In Trump’s ‘Great Economy,’ Inequality Is Getting Worse
Reprinted with permission from Daily Kos.
Every month when the Bureau of Labor Statistics releases its monthly jobs report, Donald Trump and Republicans crow about the economy and the low unemployment rate. And every month, too many Americans wonder when they’re going to start feeling the effects of that “great economy.”
A recent study on poverty and a new way of measuring the quality of jobs show the shallowness of GOP claims about the U.S. economy. Poverty went up in at least one county in every state, concentrated in rural areas and the South. And a new system of measurement called the Job Quality Index shows that, although there are jobs available, for the most part, they aren’t jobs that pay well and aren’t career jobs for the long term. Often, they don’t even employ workers for a full 40 hours a week.
Combine that with the disastrous effects of the Trump tariffs and the trade war with China, especially how that trade war hurt U.S. manufacturing; the surge in bankruptcies of small farmers; the fact that American consumers now have a record $14 trillion in debt; and the 2017 GOP tax
reform scam that turned into a windfall for big companies instead of helping everyday Americans, and most of us don’t feel that we’re better off than before Trump became president—a benchmark used by challengers in nearly every election.
Don’t forget that, after the GOP House and Senate passed and Trump signed the tax overhaul in late 2017, Trump’s message to his rich cronies at Mar-a-Lago gathered for the Christmas holidays was, “You all just got a lot richer.”
That was not a message that trickled down to average Americans. The supposed tax savings didn’t do much trickling down for them, either. Since the country started coming out of the Great Recession in 2009, the overall U.S. poverty rate has decreased. But between 2016 and 2018, the poverty rate grew in 30 percent of counties across America, according to data from the U.S. Census Bureau.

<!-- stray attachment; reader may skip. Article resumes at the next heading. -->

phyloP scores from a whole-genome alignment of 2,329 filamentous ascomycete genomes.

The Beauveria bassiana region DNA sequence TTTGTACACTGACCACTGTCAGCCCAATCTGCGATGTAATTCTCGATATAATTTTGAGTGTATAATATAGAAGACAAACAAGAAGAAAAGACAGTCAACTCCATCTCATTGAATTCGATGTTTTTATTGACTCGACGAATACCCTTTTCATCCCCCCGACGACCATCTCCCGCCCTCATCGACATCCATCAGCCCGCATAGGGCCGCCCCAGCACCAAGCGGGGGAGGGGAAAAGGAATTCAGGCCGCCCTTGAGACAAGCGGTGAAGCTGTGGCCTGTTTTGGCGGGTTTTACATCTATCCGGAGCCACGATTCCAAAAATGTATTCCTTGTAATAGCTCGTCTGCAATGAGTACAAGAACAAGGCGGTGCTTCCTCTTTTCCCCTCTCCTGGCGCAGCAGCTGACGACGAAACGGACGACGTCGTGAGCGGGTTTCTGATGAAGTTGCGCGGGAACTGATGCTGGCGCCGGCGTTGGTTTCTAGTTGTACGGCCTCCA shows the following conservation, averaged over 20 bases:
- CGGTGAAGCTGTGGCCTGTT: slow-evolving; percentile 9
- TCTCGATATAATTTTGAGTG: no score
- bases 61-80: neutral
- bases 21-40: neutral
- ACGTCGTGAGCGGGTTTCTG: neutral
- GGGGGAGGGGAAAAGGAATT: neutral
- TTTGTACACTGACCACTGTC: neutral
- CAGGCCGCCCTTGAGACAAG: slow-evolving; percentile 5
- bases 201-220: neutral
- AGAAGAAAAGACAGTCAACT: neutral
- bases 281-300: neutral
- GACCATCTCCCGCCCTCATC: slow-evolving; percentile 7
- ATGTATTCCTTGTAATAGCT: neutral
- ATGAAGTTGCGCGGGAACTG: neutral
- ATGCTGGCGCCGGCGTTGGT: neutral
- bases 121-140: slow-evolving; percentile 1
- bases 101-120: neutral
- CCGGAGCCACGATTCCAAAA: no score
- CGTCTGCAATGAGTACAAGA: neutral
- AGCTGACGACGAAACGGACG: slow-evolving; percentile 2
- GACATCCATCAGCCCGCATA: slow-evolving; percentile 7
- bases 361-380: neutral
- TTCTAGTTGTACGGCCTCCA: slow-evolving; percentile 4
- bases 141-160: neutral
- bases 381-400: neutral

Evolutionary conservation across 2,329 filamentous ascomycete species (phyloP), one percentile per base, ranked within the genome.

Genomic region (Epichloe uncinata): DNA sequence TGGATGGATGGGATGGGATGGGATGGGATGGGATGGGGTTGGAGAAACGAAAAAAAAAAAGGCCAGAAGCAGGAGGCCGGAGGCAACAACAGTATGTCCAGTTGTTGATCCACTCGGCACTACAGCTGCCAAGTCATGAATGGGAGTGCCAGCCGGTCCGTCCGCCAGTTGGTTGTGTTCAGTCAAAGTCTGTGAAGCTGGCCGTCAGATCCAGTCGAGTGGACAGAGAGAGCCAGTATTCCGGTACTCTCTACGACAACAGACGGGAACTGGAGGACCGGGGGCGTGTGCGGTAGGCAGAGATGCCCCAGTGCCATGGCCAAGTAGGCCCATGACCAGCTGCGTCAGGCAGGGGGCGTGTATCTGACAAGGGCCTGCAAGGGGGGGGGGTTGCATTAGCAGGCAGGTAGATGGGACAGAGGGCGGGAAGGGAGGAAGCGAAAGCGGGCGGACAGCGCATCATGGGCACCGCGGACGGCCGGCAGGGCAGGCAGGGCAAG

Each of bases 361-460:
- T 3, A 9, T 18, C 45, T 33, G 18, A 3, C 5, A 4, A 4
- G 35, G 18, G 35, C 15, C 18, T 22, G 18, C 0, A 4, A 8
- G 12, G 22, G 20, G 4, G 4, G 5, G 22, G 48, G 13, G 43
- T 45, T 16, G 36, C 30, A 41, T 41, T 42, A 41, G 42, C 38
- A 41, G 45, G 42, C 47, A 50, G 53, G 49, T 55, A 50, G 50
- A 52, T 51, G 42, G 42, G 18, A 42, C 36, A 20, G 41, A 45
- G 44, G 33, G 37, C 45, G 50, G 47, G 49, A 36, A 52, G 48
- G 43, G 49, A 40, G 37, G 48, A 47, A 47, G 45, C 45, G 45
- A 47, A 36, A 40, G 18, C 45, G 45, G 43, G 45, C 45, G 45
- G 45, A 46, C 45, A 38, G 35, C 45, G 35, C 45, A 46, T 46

As a story from HuffPost put it:
The counties with the biggest jumps in poverty ranged across the political and demographic spectrum: from 97 percent white and solidly Republican-voting Carter County in Kentucky to black-majority, Democratic Bullock County in Alabama.
Most of the biggest increases were in areas both rural and Southern. Those areas generally had residents who lacked job training and skills and industries that suffered downturns.
Those industries included the coal industry in many of those poverty-stricken areas. Coal output has decreased by 27 percent in the last five years, and 50 coal power plants have closed across the country since Trump became president. That’s good news for the environment, but bad news for those counting on coal mining for a paycheck. It’s also a betrayal of one of Trump’s main promises in coal country.
But the unemployment rate is only 3.5 percent. That’s got to be great, right? Actually, considering the kinds of jobs available—and the fact that wage growth is fairly stagnant—not so much. And this isn’t a recent phenomenon.
The U.S. Private Sector Job Quality Index, or JQI, is a new economic indicator developed by academic economists that measures desirable higher-wage/higher-hour jobs versus lower-wage/lower-hour jobs. Job quality is defined as the weekly dollar-income a job generates for an employee. A paper defining the system and explaining why the detailed indicator is a more accurate reading of the economy is available at this link.
The paper’s conclusion reiterates the fact that U.S. manufacturing jobs have “declined dramatically in the last three decades,” and replacement jobs are poorer-paying, service-sector jobs with no guarantee of job stability or even a full work week. There also has been a “massive loss of market share, revenue, and jobs to foreign manufacturers.”